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Touchpads can be used for patient information

Published Jun 22, 2011

When a cancer has been diagnosed, surgery is often urgently required. To quickly get an overview of the information available about a patient, it is not always adequate with case records and verbal communication. KTH researcher Kristina Groth, together with colleagues has developed a communication tool that runs on touchpads (such as Ipads) and which very quickly provides physicians with an overview of the situation.

Kristina Groth
Kristina Groth, senior lecturer at the School of Computer Science and Communication at KTH.

“If the doctor does not have all of the information available, there is a risk that he will make the wrong decision. This may lead to serious complications for the patient and longer hospital stays, and possibly multiple surgeries. This in turn becomes expensive. By making the information that is available visible, we can increase the quality of care, and also cover up for doctors who are not there, says Kristina Groth, senior lecturer at the School of Computer Science and Communication at KTH.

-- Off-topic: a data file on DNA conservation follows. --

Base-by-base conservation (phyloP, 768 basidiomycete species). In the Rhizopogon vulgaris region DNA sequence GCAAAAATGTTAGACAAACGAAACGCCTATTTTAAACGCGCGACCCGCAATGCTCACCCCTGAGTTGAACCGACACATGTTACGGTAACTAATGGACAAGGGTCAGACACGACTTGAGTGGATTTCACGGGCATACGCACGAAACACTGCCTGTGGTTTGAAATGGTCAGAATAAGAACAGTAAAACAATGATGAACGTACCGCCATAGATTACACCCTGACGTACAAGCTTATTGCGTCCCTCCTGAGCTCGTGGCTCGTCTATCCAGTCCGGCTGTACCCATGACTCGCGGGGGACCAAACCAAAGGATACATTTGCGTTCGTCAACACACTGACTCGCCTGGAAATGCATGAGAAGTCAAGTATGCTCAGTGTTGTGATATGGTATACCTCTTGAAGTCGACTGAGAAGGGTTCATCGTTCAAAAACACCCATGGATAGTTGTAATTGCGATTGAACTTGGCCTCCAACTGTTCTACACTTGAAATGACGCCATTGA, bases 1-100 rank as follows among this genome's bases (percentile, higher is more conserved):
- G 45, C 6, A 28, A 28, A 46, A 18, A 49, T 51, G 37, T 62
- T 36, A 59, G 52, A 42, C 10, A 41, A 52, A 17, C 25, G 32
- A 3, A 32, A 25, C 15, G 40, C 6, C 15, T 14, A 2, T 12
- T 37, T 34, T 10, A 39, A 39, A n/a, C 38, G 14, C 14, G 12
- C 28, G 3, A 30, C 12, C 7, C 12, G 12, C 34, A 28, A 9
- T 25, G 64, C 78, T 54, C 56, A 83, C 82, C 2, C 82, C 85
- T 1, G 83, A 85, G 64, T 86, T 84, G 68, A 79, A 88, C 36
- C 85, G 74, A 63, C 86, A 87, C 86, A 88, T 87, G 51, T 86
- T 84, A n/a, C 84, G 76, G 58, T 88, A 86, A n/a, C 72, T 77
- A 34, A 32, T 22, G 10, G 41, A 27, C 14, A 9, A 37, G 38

For this purpose she and her project group have created an IT-based tool which she calls the Work Record, a kind of decision support system that can be run on an Ipad. The tool follows the patient throughout the entire care chain, from referral and diagnosis to decision, surgery and rehabilitation.

“The more accurate the information is from the start, the smoother the nursing care. The Work Record makes visible the patient's needs, and doctors and other health professionals can discuss what is essential instead of talking details,” says Kristina Groth.

She adds that medical records can as a tool sometimes be quite blunt, and often contain the same information several times over in the form of repetitions.

“The fact that it runs on touchpads with a touch interface is important because in health care now there is a lot of talk about team-based care. With touch screens it make it easier to cooperate, whether you're a surgeon, paediatrician, or nurse,” says Kristina Groth.

When the Work Record was being developed, the project focused on the care of patients who were seriously ill with diseases of the liver, pancreas and stomach/oesophagus. It requires a high degree of competence to make a decision to carry out the necessary operations; this makes the Work Record an excellent communication tool to discuss previous experience and to transfer knowledge.

“There is so much that is only communicated verbally in health care today. It's good, but care can be made even more effective and faster through a means of communication that uses images and the way that the Work Record offers,” says Kristina Groth.

For more information, contact Kristina Groth at 08 - 790 62 79 or

Peter Larsson